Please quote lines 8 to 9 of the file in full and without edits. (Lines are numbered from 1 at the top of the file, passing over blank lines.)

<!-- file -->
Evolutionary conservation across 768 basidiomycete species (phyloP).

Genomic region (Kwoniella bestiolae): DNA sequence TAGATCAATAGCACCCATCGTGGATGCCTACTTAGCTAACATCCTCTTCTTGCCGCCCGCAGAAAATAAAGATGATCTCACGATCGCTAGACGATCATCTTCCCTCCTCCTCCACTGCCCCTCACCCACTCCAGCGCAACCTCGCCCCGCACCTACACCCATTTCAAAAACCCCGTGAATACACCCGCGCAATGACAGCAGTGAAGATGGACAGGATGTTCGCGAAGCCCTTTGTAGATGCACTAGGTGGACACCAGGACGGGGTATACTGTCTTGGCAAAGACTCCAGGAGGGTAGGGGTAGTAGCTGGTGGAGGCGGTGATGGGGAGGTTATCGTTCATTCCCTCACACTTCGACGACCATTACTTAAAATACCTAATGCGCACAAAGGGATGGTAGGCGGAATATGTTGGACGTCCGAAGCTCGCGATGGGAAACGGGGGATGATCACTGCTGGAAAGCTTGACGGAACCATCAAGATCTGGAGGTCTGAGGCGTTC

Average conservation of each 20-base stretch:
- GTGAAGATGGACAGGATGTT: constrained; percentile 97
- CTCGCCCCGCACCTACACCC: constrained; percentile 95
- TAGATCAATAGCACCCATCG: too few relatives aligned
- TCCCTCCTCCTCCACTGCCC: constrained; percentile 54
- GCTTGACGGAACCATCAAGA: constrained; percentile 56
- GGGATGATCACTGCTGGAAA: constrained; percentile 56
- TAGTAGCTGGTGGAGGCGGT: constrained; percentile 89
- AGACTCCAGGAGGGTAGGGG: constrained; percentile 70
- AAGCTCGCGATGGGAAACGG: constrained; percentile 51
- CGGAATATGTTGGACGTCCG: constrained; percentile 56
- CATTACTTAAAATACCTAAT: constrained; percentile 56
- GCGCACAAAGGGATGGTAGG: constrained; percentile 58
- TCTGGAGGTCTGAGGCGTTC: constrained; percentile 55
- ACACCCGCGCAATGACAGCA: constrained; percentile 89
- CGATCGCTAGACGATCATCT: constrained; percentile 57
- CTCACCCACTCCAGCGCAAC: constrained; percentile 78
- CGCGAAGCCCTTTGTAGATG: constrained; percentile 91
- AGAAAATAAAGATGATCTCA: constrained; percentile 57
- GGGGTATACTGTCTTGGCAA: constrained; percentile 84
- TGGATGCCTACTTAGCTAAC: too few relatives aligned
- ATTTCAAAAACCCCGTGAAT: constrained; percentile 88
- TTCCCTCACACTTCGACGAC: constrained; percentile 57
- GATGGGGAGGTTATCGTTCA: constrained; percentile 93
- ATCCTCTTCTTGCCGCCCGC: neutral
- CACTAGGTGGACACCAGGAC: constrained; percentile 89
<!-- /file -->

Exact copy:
- GCTTGACGGAACCATCAAGA: constrained; percentile 56
- GGGATGATCACTGCTGGAAA: constrained; percentile 56